The trick is to write the $j$-invariant function in terms of Eisenstein series, whose $q$-expansions have a simple expression. See Silverman's "Advanced Topics in the Arithmetic of Elliptic Curves", Chapter 1, Section 7, and in particular, Proposition 7.4 and Remark 7.4.1.
In particular $$j(\tau) = 1728\frac{g_2(\tau)^3}{\Delta(\tau)}=1728 \frac{g_2(\tau)^3}{g_2(\tau)^3-27g_3(\tau)^2} = \frac{\left(1+240\sum_{n\geq 1}\sigma_3(n)q^n\right)^3}{q\prod_{n\geq 1}(1-q^n)^{24}}.$$1}(1-q^n)^{24}},$$or, if you prefer,$$j(\tau) = 1728 \frac{\left(1+240\sum_{n\geq 1}\sigma_3(n)q^n\right)^3}{\left(1+240\sum_{n\geq 1}\sigma_3(n)q^n\right)^3 - \left(1-504\sum_{n\geq 1}\sigma_4(n)q^n\right)^2}.$$2 Added explicit formula; added 2 characters in body The trick is to write the j-invariant function in terms of Eisenstein series, whose q-expansions have a simple expression. See Silverman's "Advanced Topics in the Arithmetic of Elliptic Curves", Chapter 1, Section 7, and in particular, Proposition 7.4 and Remark 7.4.1. In particular$$j(\tau) = 1728\frac{g_2(\tau)^3}{\Delta(\tau)}=1728 \frac{g_2(\tau)^3}{g_2(\tau)^3-27g_3(\tau)^2} = \frac{\left(1+240\sum_{n\geq 1}\sigma_3(n)q^n\right)^3}{q\prod_{n\geq 1}(1-q^n)^{24}}.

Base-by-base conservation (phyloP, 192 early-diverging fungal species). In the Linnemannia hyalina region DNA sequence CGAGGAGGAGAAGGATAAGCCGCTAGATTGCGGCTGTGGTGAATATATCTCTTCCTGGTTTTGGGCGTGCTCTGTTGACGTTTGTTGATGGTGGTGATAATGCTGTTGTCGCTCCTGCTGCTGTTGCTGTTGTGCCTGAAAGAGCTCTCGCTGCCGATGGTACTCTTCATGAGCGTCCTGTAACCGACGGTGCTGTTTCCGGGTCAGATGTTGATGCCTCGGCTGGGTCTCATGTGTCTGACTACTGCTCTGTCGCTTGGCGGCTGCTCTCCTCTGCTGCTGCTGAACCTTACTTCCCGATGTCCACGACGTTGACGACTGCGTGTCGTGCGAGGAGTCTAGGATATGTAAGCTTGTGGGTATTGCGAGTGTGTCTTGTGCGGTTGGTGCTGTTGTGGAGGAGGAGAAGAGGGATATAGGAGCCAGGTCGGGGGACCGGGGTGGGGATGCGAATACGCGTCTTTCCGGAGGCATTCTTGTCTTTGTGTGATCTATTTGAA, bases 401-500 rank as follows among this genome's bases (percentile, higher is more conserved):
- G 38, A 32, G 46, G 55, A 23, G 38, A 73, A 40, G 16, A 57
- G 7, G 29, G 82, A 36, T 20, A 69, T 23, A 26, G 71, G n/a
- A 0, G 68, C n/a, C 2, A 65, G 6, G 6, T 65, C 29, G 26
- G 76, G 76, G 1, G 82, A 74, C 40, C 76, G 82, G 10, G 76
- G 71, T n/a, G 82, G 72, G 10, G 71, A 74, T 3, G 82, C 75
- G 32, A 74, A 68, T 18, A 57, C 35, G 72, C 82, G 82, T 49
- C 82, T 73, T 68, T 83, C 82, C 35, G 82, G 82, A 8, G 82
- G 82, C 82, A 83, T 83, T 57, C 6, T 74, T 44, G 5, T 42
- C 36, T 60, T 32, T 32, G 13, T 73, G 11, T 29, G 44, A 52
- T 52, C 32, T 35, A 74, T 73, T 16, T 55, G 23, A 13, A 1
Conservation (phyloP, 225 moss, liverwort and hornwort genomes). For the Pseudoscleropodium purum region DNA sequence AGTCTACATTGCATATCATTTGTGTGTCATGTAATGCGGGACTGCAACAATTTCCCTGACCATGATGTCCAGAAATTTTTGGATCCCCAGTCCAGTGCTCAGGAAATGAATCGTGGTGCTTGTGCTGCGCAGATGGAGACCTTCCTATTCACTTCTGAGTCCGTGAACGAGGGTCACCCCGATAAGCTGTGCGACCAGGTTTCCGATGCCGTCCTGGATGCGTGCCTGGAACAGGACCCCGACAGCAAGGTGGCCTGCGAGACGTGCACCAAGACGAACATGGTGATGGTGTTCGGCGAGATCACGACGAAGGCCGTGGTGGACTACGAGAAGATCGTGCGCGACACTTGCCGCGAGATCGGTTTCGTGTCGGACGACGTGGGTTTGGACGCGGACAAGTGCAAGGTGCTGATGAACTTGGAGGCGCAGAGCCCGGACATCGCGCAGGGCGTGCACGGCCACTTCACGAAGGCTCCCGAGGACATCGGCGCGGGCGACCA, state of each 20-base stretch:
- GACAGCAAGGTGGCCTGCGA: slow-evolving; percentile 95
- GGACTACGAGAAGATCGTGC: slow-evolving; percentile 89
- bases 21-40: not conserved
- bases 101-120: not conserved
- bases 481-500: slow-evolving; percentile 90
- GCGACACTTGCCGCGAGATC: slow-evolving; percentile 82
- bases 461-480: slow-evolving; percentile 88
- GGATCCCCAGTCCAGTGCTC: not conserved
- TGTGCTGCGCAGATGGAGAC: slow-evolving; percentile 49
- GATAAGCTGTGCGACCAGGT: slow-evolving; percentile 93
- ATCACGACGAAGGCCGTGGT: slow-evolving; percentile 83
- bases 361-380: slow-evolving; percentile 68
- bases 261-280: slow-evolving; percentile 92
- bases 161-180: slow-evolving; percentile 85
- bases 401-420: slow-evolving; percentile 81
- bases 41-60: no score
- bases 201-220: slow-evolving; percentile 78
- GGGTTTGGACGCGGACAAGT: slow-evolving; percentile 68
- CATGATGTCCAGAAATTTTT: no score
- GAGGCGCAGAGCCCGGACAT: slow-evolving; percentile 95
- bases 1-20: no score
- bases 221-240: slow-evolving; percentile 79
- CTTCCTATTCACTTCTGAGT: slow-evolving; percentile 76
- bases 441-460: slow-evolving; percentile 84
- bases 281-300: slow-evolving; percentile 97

The trick is to write the $j$-invariant function in terms of Eisenstein series, whose $q$-expansions have a simple expression. See Silverman's "Advanced Topics in the Arithmetic of Elliptic Curves", Chapter 1, Section 7, and in particular, Proposition 7.4 and Remark 7.4.1.